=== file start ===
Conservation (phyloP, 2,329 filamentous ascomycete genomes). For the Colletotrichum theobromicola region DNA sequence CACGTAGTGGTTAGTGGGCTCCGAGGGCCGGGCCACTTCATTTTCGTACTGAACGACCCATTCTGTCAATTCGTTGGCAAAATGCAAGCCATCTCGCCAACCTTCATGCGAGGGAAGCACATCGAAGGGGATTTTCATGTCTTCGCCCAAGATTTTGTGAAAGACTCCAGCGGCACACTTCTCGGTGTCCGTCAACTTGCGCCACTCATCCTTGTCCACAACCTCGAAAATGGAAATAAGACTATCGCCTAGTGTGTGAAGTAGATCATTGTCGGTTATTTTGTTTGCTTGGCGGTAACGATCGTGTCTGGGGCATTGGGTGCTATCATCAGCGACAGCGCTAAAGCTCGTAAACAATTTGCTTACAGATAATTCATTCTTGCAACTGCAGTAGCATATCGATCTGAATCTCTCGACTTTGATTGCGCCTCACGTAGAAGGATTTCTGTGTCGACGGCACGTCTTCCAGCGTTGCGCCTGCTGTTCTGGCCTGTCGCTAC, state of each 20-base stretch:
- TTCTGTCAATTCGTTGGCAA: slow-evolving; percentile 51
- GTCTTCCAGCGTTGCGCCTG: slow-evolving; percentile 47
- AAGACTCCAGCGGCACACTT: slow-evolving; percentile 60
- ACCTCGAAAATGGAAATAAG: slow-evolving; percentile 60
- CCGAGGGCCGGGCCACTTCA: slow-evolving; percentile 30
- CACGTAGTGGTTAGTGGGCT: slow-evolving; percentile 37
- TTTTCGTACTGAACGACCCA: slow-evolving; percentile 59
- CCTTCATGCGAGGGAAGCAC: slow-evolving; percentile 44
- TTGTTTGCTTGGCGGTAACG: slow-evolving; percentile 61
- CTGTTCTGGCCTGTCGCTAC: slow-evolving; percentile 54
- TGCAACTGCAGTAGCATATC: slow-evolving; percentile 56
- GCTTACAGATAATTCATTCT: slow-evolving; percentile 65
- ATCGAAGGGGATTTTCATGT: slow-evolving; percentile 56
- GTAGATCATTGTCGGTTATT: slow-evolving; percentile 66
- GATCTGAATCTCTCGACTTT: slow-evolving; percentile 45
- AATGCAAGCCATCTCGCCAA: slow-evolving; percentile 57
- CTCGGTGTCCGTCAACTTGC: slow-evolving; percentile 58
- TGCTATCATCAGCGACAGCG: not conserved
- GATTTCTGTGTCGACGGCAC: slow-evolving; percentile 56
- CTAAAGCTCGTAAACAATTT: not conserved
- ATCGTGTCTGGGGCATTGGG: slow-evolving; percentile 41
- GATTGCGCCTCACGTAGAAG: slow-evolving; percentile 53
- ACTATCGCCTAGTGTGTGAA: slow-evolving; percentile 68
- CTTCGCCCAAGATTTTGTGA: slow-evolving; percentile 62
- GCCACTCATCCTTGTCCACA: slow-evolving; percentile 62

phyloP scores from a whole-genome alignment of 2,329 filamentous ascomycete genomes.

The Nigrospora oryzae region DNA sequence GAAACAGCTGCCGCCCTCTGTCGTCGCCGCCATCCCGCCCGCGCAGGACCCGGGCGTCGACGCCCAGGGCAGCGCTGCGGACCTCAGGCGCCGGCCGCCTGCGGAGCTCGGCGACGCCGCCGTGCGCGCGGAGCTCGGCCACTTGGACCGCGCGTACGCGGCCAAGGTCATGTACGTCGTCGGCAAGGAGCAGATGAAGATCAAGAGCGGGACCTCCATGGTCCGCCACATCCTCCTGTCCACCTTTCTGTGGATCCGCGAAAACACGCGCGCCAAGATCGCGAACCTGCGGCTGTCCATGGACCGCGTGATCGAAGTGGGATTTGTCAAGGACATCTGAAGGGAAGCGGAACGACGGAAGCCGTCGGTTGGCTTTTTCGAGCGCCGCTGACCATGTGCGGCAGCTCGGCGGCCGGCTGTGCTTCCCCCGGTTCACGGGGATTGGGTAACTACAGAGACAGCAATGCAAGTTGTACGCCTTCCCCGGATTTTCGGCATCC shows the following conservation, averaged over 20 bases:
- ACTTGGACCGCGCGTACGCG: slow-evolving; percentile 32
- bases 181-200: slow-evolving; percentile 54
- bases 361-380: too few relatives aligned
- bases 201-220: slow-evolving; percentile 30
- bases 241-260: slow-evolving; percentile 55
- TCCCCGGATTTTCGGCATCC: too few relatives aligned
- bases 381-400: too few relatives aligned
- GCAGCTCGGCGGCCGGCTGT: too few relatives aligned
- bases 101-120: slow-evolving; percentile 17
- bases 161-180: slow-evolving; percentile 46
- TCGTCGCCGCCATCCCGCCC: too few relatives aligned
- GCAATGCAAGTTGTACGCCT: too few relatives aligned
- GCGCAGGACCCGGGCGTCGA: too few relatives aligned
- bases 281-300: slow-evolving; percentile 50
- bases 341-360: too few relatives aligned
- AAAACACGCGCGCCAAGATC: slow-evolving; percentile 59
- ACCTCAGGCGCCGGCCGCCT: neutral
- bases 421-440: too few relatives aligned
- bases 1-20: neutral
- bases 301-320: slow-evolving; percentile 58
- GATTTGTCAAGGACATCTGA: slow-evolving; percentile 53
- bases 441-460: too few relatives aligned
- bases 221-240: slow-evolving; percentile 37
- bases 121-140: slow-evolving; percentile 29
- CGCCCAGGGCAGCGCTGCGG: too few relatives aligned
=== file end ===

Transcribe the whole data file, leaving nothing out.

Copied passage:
Conservation (phyloP, 2,329 filamentous ascomycete genomes). For the Colletotrichum theobromicola region DNA sequence CACGTAGTGGTTAGTGGGCTCCGAGGGCCGGGCCACTTCATTTTCGTACTGAACGACCCATTCTGTCAATTCGTTGGCAAAATGCAAGCCATCTCGCCAACCTTCATGCGAGGGAAGCACATCGAAGGGGATTTTCATGTCTTCGCCCAAGATTTTGTGAAAGACTCCAGCGGCACACTTCTCGGTGTCCGTCAACTTGCGCCACTCATCCTTGTCCACAACCTCGAAAATGGAAATAAGACTATCGCCTAGTGTGTGAAGTAGATCATTGTCGGTTATTTTGTTTGCTTGGCGGTAACGATCGTGTCTGGGGCATTGGGTGCTATCATCAGCGACAGCGCTAAAGCTCGTAAACAATTTGCTTACAGATAATTCATTCTTGCAACTGCAGTAGCATATCGATCTGAATCTCTCGACTTTGATTGCGCCTCACGTAGAAGGATTTCTGTGTCGACGGCACGTCTTCCAGCGTTGCGCCTGCTGTTCTGGCCTGTCGCTAC, state of each 20-base stretch:
- TTCTGTCAATTCGTTGGCAA: slow-evolving; percentile 51
- GTCTTCCAGCGTTGCGCCTG: slow-evolving; percentile 47
- AAGACTCCAGCGGCACACTT: slow-evolving; percentile 60
- ACCTCGAAAATGGAAATAAG: slow-evolving; percentile 60
- CCGAGGGCCGGGCCACTTCA: slow-evolving; percentile 30
- CACGTAGTGGTTAGTGGGCT: slow-evolving; percentile 37
- TTTTCGTACTGAACGACCCA: slow-evolving; percentile 59
- CCTTCATGCGAGGGAAGCAC: slow-evolving; percentile 44
- TTGTTTGCTTGGCGGTAACG: slow-evolving; percentile 61
- CTGTTCTGGCCTGTCGCTAC: slow-evolving; percentile 54
- TGCAACTGCAGTAGCATATC: slow-evolving; percentile 56
- GCTTACAGATAATTCATTCT: slow-evolving; percentile 65
- ATCGAAGGGGATTTTCATGT: slow-evolving; percentile 56
- GTAGATCATTGTCGGTTATT: slow-evolving; percentile 66
- GATCTGAATCTCTCGACTTT: slow-evolving; percentile 45
- AATGCAAGCCATCTCGCCAA: slow-evolving; percentile 57
- CTCGGTGTCCGTCAACTTGC: slow-evolving; percentile 58
- TGCTATCATCAGCGACAGCG: not conserved
- GATTTCTGTGTCGACGGCAC: slow-evolving; percentile 56
- CTAAAGCTCGTAAACAATTT: not conserved
- ATCGTGTCTGGGGCATTGGG: slow-evolving; percentile 41
- GATTGCGCCTCACGTAGAAG: slow-evolving; percentile 53
- ACTATCGCCTAGTGTGTGAA: slow-evolving; percentile 68
- CTTCGCCCAAGATTTTGTGA: slow-evolving; percentile 62
- GCCACTCATCCTTGTCCACA: slow-evolving; percentile 62

phyloP scores from a whole-genome alignment of 2,329 filamentous ascomycete genomes.

The Nigrospora oryzae region DNA sequence GAAACAGCTGCCGCCCTCTGTCGTCGCCGCCATCCCGCCCGCGCAGGACCCGGGCGTCGACGCCCAGGGCAGCGCTGCGGACCTCAGGCGCCGGCCGCCTGCGGAGCTCGGCGACGCCGCCGTGCGCGCGGAGCTCGGCCACTTGGACCGCGCGTACGCGGCCAAGGTCATGTACGTCGTCGGCAAGGAGCAGATGAAGATCAAGAGCGGGACCTCCATGGTCCGCCACATCCTCCTGTCCACCTTTCTGTGGATCCGCGAAAACACGCGCGCCAAGATCGCGAACCTGCGGCTGTCCATGGACCGCGTGATCGAAGTGGGATTTGTCAAGGACATCTGAAGGGAAGCGGAACGACGGAAGCCGTCGGTTGGCTTTTTCGAGCGCCGCTGACCATGTGCGGCAGCTCGGCGGCCGGCTGTGCTTCCCCCGGTTCACGGGGATTGGGTAACTACAGAGACAGCAATGCAAGTTGTACGCCTTCCCCGGATTTTCGGCATCC shows the following conservation, averaged over 20 bases:
- ACTTGGACCGCGCGTACGCG: slow-evolving; percentile 32
- bases 181-200: slow-evolving; percentile 54
- bases 361-380: too few relatives aligned
- bases 201-220: slow-evolving; percentile 30
- bases 241-260: slow-evolving; percentile 55
- TCCCCGGATTTTCGGCATCC: too few relatives aligned
- bases 381-400: too few relatives aligned
- GCAGCTCGGCGGCCGGCTGT: too few relatives aligned
- bases 101-120: slow-evolving; percentile 17
- bases 161-180: slow-evolving; percentile 46
- TCGTCGCCGCCATCCCGCCC: too few relatives aligned
- GCAATGCAAGTTGTACGCCT: too few relatives aligned
- GCGCAGGACCCGGGCGTCGA: too few relatives aligned
- bases 281-300: slow-evolving; percentile 50
- bases 341-360: too few relatives aligned
- AAAACACGCGCGCCAAGATC: slow-evolving; percentile 59
- ACCTCAGGCGCCGGCCGCCT: neutral
- bases 421-440: too few relatives aligned
- bases 1-20: neutral
- bases 301-320: slow-evolving; percentile 58
- GATTTGTCAAGGACATCTGA: slow-evolving; percentile 53
- bases 441-460: too few relatives aligned
- bases 221-240: slow-evolving; percentile 37
- bases 121-140: slow-evolving; percentile 29
- CGCCCAGGGCAGCGCTGCGG: too few relatives aligned